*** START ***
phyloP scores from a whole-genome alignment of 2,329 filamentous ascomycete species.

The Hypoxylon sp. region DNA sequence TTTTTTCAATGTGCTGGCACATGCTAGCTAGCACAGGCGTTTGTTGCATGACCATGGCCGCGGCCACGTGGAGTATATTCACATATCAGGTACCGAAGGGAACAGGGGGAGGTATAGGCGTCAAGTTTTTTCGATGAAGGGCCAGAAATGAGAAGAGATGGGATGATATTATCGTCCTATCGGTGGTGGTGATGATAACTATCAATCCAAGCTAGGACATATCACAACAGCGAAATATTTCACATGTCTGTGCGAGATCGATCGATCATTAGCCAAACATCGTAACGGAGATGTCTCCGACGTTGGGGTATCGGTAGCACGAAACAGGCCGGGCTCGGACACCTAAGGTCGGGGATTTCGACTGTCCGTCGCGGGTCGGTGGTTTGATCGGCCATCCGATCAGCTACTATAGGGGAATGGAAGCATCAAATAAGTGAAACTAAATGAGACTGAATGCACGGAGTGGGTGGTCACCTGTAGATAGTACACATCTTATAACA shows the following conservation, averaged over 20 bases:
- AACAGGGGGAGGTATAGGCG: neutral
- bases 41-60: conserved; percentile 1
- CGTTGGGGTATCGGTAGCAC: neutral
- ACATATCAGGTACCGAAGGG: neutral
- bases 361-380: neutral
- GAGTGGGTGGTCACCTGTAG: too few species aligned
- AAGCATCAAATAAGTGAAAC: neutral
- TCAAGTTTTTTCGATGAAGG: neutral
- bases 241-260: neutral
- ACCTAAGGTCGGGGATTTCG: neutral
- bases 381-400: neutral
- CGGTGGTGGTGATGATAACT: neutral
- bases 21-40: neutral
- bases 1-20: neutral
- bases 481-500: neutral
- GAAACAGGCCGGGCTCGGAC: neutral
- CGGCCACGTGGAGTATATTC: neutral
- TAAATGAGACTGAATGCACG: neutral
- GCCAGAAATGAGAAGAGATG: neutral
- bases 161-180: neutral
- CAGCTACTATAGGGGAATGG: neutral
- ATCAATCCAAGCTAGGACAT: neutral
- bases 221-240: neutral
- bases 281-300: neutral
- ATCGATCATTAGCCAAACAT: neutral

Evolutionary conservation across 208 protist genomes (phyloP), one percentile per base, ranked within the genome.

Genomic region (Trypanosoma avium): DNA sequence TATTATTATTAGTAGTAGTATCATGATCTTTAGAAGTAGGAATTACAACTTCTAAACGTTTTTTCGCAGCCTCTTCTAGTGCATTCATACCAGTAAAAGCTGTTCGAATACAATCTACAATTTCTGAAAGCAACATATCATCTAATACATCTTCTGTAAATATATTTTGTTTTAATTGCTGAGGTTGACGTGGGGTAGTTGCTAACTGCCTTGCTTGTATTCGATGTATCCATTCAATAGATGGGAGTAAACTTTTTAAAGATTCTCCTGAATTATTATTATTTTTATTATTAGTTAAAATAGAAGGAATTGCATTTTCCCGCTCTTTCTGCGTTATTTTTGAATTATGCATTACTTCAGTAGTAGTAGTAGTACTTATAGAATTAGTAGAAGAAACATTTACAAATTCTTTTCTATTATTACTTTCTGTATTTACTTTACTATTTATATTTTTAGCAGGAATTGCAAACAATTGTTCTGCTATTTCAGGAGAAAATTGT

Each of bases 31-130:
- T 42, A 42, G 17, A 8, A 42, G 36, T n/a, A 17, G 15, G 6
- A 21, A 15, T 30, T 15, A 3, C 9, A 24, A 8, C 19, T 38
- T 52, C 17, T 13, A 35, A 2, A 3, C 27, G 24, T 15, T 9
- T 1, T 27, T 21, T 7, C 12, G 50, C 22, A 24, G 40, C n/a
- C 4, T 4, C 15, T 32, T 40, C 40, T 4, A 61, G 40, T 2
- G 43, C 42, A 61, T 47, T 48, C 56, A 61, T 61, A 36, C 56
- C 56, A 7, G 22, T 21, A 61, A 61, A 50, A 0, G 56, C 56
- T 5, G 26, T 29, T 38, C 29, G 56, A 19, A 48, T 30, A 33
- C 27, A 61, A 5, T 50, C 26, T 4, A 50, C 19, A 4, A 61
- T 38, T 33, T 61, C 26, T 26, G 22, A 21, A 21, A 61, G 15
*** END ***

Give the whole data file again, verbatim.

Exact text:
phyloP scores from a whole-genome alignment of 2,329 filamentous ascomycete species.

The Hypoxylon sp. region DNA sequence TTTTTTCAATGTGCTGGCACATGCTAGCTAGCACAGGCGTTTGTTGCATGACCATGGCCGCGGCCACGTGGAGTATATTCACATATCAGGTACCGAAGGGAACAGGGGGAGGTATAGGCGTCAAGTTTTTTCGATGAAGGGCCAGAAATGAGAAGAGATGGGATGATATTATCGTCCTATCGGTGGTGGTGATGATAACTATCAATCCAAGCTAGGACATATCACAACAGCGAAATATTTCACATGTCTGTGCGAGATCGATCGATCATTAGCCAAACATCGTAACGGAGATGTCTCCGACGTTGGGGTATCGGTAGCACGAAACAGGCCGGGCTCGGACACCTAAGGTCGGGGATTTCGACTGTCCGTCGCGGGTCGGTGGTTTGATCGGCCATCCGATCAGCTACTATAGGGGAATGGAAGCATCAAATAAGTGAAACTAAATGAGACTGAATGCACGGAGTGGGTGGTCACCTGTAGATAGTACACATCTTATAACA shows the following conservation, averaged over 20 bases:
- AACAGGGGGAGGTATAGGCG: neutral
- bases 41-60: conserved; percentile 1
- CGTTGGGGTATCGGTAGCAC: neutral
- ACATATCAGGTACCGAAGGG: neutral
- bases 361-380: neutral
- GAGTGGGTGGTCACCTGTAG: too few species aligned
- AAGCATCAAATAAGTGAAAC: neutral
- TCAAGTTTTTTCGATGAAGG: neutral
- bases 241-260: neutral
- ACCTAAGGTCGGGGATTTCG: neutral
- bases 381-400: neutral
- CGGTGGTGGTGATGATAACT: neutral
- bases 21-40: neutral
- bases 1-20: neutral
- bases 481-500: neutral
- GAAACAGGCCGGGCTCGGAC: neutral
- CGGCCACGTGGAGTATATTC: neutral
- TAAATGAGACTGAATGCACG: neutral
- GCCAGAAATGAGAAGAGATG: neutral
- bases 161-180: neutral
- CAGCTACTATAGGGGAATGG: neutral
- ATCAATCCAAGCTAGGACAT: neutral
- bases 221-240: neutral
- bases 281-300: neutral
- ATCGATCATTAGCCAAACAT: neutral

Evolutionary conservation across 208 protist genomes (phyloP), one percentile per base, ranked within the genome.

Genomic region (Trypanosoma avium): DNA sequence TATTATTATTAGTAGTAGTATCATGATCTTTAGAAGTAGGAATTACAACTTCTAAACGTTTTTTCGCAGCCTCTTCTAGTGCATTCATACCAGTAAAAGCTGTTCGAATACAATCTACAATTTCTGAAAGCAACATATCATCTAATACATCTTCTGTAAATATATTTTGTTTTAATTGCTGAGGTTGACGTGGGGTAGTTGCTAACTGCCTTGCTTGTATTCGATGTATCCATTCAATAGATGGGAGTAAACTTTTTAAAGATTCTCCTGAATTATTATTATTTTTATTATTAGTTAAAATAGAAGGAATTGCATTTTCCCGCTCTTTCTGCGTTATTTTTGAATTATGCATTACTTCAGTAGTAGTAGTAGTACTTATAGAATTAGTAGAAGAAACATTTACAAATTCTTTTCTATTATTACTTTCTGTATTTACTTTACTATTTATATTTTTAGCAGGAATTGCAAACAATTGTTCTGCTATTTCAGGAGAAAATTGT

Each of bases 31-130:
- T 42, A 42, G 17, A 8, A 42, G 36, T n/a, A 17, G 15, G 6
- A 21, A 15, T 30, T 15, A 3, C 9, A 24, A 8, C 19, T 38
- T 52, C 17, T 13, A 35, A 2, A 3, C 27, G 24, T 15, T 9
- T 1, T 27, T 21, T 7, C 12, G 50, C 22, A 24, G 40, C n/a
- C 4, T 4, C 15, T 32, T 40, C 40, T 4, A 61, G 40, T 2
- G 43, C 42, A 61, T 47, T 48, C 56, A 61, T 61, A 36, C 56
- C 56, A 7, G 22, T 21, A 61, A 61, A 50, A 0, G 56, C 56
- T 5, G 26, T 29, T 38, C 29, G 56, A 19, A 48, T 30, A 33
- C 27, A 61, A 5, T 50, C 26, T 4, A 50, C 19, A 4, A 61
- T 38, T 33, T 61, C 26, T 26, G 22, A 21, A 21, A 61, G 15